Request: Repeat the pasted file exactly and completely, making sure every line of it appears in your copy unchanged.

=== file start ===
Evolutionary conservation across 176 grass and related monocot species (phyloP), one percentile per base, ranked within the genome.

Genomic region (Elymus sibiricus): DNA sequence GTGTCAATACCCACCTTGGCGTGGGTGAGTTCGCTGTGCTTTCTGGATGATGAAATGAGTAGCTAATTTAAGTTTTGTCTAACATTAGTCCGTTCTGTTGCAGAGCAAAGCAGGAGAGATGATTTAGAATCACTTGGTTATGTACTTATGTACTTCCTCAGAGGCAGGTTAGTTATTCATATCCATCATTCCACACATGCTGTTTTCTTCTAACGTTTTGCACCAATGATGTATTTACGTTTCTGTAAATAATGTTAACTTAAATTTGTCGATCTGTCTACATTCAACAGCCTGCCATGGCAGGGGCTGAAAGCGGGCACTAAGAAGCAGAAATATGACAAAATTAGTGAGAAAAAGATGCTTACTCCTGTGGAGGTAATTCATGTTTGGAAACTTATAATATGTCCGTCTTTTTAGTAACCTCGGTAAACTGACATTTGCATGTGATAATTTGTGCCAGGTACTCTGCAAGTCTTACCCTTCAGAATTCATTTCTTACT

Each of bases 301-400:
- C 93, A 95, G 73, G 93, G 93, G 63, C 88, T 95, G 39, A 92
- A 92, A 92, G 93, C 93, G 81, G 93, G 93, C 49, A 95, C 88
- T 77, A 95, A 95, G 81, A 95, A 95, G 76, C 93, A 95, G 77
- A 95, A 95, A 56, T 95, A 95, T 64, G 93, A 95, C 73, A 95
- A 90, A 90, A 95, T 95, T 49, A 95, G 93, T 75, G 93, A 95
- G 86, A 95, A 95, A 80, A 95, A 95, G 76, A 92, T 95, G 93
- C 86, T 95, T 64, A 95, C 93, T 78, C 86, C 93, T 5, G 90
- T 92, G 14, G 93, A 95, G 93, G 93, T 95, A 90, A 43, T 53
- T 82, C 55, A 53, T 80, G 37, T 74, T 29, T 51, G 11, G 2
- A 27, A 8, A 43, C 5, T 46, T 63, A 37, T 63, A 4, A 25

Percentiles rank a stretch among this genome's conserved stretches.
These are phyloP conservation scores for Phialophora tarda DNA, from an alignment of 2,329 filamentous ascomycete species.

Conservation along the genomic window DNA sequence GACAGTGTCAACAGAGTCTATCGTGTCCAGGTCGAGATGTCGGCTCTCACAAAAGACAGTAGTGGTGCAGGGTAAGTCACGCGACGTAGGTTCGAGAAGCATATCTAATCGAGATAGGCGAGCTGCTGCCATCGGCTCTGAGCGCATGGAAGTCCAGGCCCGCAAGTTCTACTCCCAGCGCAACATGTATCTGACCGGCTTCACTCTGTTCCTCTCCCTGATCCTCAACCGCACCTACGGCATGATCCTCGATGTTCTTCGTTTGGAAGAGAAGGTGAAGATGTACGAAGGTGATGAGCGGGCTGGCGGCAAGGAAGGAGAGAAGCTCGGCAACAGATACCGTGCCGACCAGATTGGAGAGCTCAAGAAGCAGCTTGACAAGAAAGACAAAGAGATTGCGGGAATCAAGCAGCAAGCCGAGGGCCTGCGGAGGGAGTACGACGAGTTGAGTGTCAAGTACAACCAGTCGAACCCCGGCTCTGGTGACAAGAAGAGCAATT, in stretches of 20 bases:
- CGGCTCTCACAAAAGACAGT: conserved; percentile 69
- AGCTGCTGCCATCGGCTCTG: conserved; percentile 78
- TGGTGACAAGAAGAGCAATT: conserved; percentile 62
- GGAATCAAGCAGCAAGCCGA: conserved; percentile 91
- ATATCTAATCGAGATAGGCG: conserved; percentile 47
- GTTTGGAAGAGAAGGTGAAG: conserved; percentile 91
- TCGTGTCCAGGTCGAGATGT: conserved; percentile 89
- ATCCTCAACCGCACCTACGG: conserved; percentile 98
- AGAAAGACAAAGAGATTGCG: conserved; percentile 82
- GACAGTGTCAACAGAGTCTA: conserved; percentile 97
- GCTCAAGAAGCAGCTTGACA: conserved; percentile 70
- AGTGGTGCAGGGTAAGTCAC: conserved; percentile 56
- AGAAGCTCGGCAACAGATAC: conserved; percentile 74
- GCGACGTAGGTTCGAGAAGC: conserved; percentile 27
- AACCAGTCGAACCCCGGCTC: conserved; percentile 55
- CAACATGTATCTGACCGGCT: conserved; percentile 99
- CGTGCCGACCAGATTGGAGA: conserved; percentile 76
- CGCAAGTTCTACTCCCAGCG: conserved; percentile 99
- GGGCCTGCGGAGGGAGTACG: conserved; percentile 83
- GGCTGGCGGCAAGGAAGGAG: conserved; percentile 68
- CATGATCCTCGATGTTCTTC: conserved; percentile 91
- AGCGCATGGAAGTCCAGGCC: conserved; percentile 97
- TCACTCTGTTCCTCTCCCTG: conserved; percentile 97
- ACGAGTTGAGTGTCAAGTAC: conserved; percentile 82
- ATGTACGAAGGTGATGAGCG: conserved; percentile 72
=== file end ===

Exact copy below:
Evolutionary conservation across 176 grass and related monocot species (phyloP), one percentile per base, ranked within the genome.

Genomic region (Elymus sibiricus): DNA sequence GTGTCAATACCCACCTTGGCGTGGGTGAGTTCGCTGTGCTTTCTGGATGATGAAATGAGTAGCTAATTTAAGTTTTGTCTAACATTAGTCCGTTCTGTTGCAGAGCAAAGCAGGAGAGATGATTTAGAATCACTTGGTTATGTACTTATGTACTTCCTCAGAGGCAGGTTAGTTATTCATATCCATCATTCCACACATGCTGTTTTCTTCTAACGTTTTGCACCAATGATGTATTTACGTTTCTGTAAATAATGTTAACTTAAATTTGTCGATCTGTCTACATTCAACAGCCTGCCATGGCAGGGGCTGAAAGCGGGCACTAAGAAGCAGAAATATGACAAAATTAGTGAGAAAAAGATGCTTACTCCTGTGGAGGTAATTCATGTTTGGAAACTTATAATATGTCCGTCTTTTTAGTAACCTCGGTAAACTGACATTTGCATGTGATAATTTGTGCCAGGTACTCTGCAAGTCTTACCCTTCAGAATTCATTTCTTACT

Each of bases 301-400:
- C 93, A 95, G 73, G 93, G 93, G 63, C 88, T 95, G 39, A 92
- A 92, A 92, G 93, C 93, G 81, G 93, G 93, C 49, A 95, C 88
- T 77, A 95, A 95, G 81, A 95, A 95, G 76, C 93, A 95, G 77
- A 95, A 95, A 56, T 95, A 95, T 64, G 93, A 95, C 73, A 95
- A 90, A 90, A 95, T 95, T 49, A 95, G 93, T 75, G 93, A 95
- G 86, A 95, A 95, A 80, A 95, A 95, G 76, A 92, T 95, G 93
- C 86, T 95, T 64, A 95, C 93, T 78, C 86, C 93, T 5, G 90
- T 92, G 14, G 93, A 95, G 93, G 93, T 95, A 90, A 43, T 53
- T 82, C 55, A 53, T 80, G 37, T 74, T 29, T 51, G 11, G 2
- A 27, A 8, A 43, C 5, T 46, T 63, A 37, T 63, A 4, A 25

Percentiles rank a stretch among this genome's conserved stretches.
These are phyloP conservation scores for Phialophora tarda DNA, from an alignment of 2,329 filamentous ascomycete species.

Conservation along the genomic window DNA sequence GACAGTGTCAACAGAGTCTATCGTGTCCAGGTCGAGATGTCGGCTCTCACAAAAGACAGTAGTGGTGCAGGGTAAGTCACGCGACGTAGGTTCGAGAAGCATATCTAATCGAGATAGGCGAGCTGCTGCCATCGGCTCTGAGCGCATGGAAGTCCAGGCCCGCAAGTTCTACTCCCAGCGCAACATGTATCTGACCGGCTTCACTCTGTTCCTCTCCCTGATCCTCAACCGCACCTACGGCATGATCCTCGATGTTCTTCGTTTGGAAGAGAAGGTGAAGATGTACGAAGGTGATGAGCGGGCTGGCGGCAAGGAAGGAGAGAAGCTCGGCAACAGATACCGTGCCGACCAGATTGGAGAGCTCAAGAAGCAGCTTGACAAGAAAGACAAAGAGATTGCGGGAATCAAGCAGCAAGCCGAGGGCCTGCGGAGGGAGTACGACGAGTTGAGTGTCAAGTACAACCAGTCGAACCCCGGCTCTGGTGACAAGAAGAGCAATT, in stretches of 20 bases:
- CGGCTCTCACAAAAGACAGT: conserved; percentile 69
- AGCTGCTGCCATCGGCTCTG: conserved; percentile 78
- TGGTGACAAGAAGAGCAATT: conserved; percentile 62
- GGAATCAAGCAGCAAGCCGA: conserved; percentile 91
- ATATCTAATCGAGATAGGCG: conserved; percentile 47
- GTTTGGAAGAGAAGGTGAAG: conserved; percentile 91
- TCGTGTCCAGGTCGAGATGT: conserved; percentile 89
- ATCCTCAACCGCACCTACGG: conserved; percentile 98
- AGAAAGACAAAGAGATTGCG: conserved; percentile 82
- GACAGTGTCAACAGAGTCTA: conserved; percentile 97
- GCTCAAGAAGCAGCTTGACA: conserved; percentile 70
- AGTGGTGCAGGGTAAGTCAC: conserved; percentile 56
- AGAAGCTCGGCAACAGATAC: conserved; percentile 74
- GCGACGTAGGTTCGAGAAGC: conserved; percentile 27
- AACCAGTCGAACCCCGGCTC: conserved; percentile 55
- CAACATGTATCTGACCGGCT: conserved; percentile 99
- CGTGCCGACCAGATTGGAGA: conserved; percentile 76
- CGCAAGTTCTACTCCCAGCG: conserved; percentile 99
- GGGCCTGCGGAGGGAGTACG: conserved; percentile 83
- GGCTGGCGGCAAGGAAGGAG: conserved; percentile 68
- CATGATCCTCGATGTTCTTC: conserved; percentile 91
- AGCGCATGGAAGTCCAGGCC: conserved; percentile 97
- TCACTCTGTTCCTCTCCCTG: conserved; percentile 97
- ACGAGTTGAGTGTCAAGTAC: conserved; percentile 82
- ATGTACGAAGGTGATGAGCG: conserved; percentile 72